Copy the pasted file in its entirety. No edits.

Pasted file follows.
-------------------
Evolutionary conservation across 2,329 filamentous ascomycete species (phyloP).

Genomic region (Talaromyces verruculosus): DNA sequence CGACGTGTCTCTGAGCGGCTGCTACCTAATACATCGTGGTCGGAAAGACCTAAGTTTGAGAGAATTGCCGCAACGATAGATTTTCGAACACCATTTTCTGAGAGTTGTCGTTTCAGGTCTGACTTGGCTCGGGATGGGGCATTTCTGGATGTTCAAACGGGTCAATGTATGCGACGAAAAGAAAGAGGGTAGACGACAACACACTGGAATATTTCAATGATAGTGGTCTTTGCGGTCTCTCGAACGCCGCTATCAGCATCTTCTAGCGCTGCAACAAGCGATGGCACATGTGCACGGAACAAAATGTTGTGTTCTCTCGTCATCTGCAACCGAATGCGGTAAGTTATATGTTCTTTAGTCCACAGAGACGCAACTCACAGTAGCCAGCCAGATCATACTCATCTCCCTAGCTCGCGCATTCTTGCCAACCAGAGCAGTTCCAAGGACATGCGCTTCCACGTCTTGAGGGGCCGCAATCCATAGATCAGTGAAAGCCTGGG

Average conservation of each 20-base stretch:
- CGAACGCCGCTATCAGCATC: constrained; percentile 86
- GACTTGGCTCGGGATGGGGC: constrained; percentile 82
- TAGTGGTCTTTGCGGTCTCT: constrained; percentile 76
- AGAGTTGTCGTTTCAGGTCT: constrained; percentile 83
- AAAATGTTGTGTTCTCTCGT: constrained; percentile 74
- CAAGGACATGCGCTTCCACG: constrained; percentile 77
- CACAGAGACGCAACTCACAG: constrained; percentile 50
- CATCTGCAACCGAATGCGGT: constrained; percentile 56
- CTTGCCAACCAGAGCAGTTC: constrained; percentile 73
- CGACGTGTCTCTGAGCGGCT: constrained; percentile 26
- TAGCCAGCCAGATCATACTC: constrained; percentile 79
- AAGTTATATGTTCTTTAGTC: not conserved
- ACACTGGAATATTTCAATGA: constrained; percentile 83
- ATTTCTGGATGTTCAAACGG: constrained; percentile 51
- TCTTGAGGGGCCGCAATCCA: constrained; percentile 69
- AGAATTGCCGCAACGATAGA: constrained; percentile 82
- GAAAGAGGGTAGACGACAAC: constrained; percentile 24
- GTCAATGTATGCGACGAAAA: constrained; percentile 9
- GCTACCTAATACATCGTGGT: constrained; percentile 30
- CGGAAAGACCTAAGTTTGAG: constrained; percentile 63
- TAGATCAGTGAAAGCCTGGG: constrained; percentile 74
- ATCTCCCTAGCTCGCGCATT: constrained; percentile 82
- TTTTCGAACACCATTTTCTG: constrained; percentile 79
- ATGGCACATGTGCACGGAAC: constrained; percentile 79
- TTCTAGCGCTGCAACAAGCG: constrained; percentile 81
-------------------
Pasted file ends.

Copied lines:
Evolutionary conservation across 2,329 filamentous ascomycete species (phyloP).

Genomic region (Talaromyces verruculosus): DNA sequence CGACGTGTCTCTGAGCGGCTGCTACCTAATACATCGTGGTCGGAAAGACCTAAGTTTGAGAGAATTGCCGCAACGATAGATTTTCGAACACCATTTTCTGAGAGTTGTCGTTTCAGGTCTGACTTGGCTCGGGATGGGGCATTTCTGGATGTTCAAACGGGTCAATGTATGCGACGAAAAGAAAGAGGGTAGACGACAACACACTGGAATATTTCAATGATAGTGGTCTTTGCGGTCTCTCGAACGCCGCTATCAGCATCTTCTAGCGCTGCAACAAGCGATGGCACATGTGCACGGAACAAAATGTTGTGTTCTCTCGTCATCTGCAACCGAATGCGGTAAGTTATATGTTCTTTAGTCCACAGAGACGCAACTCACAGTAGCCAGCCAGATCATACTCATCTCCCTAGCTCGCGCATTCTTGCCAACCAGAGCAGTTCCAAGGACATGCGCTTCCACGTCTTGAGGGGCCGCAATCCATAGATCAGTGAAAGCCTGGG

Average conservation of each 20-base stretch:
- CGAACGCCGCTATCAGCATC: constrained; percentile 86
- GACTTGGCTCGGGATGGGGC: constrained; percentile 82
- TAGTGGTCTTTGCGGTCTCT: constrained; percentile 76
- AGAGTTGTCGTTTCAGGTCT: constrained; percentile 83
- AAAATGTTGTGTTCTCTCGT: constrained; percentile 74
- CAAGGACATGCGCTTCCACG: constrained; percentile 77
- CACAGAGACGCAACTCACAG: constrained; percentile 50
- CATCTGCAACCGAATGCGGT: constrained; percentile 56
- CTTGCCAACCAGAGCAGTTC: constrained; percentile 73
- CGACGTGTCTCTGAGCGGCT: constrained; percentile 26
- TAGCCAGCCAGATCATACTC: constrained; percentile 79
- AAGTTATATGTTCTTTAGTC: not conserved
- ACACTGGAATATTTCAATGA: constrained; percentile 83
- ATTTCTGGATGTTCAAACGG: constrained; percentile 51
- TCTTGAGGGGCCGCAATCCA: constrained; percentile 69
- AGAATTGCCGCAACGATAGA: constrained; percentile 82
- GAAAGAGGGTAGACGACAAC: constrained; percentile 24
- GTCAATGTATGCGACGAAAA: constrained; percentile 9
- GCTACCTAATACATCGTGGT: constrained; percentile 30
- CGGAAAGACCTAAGTTTGAG: constrained; percentile 63
- TAGATCAGTGAAAGCCTGGG: constrained; percentile 74
- ATCTCCCTAGCTCGCGCATT: constrained; percentile 82
- TTTTCGAACACCATTTTCTG: constrained; percentile 79
- ATGGCACATGTGCACGGAAC: constrained; percentile 79
- TTCTAGCGCTGCAACAAGCG: constrained; percentile 81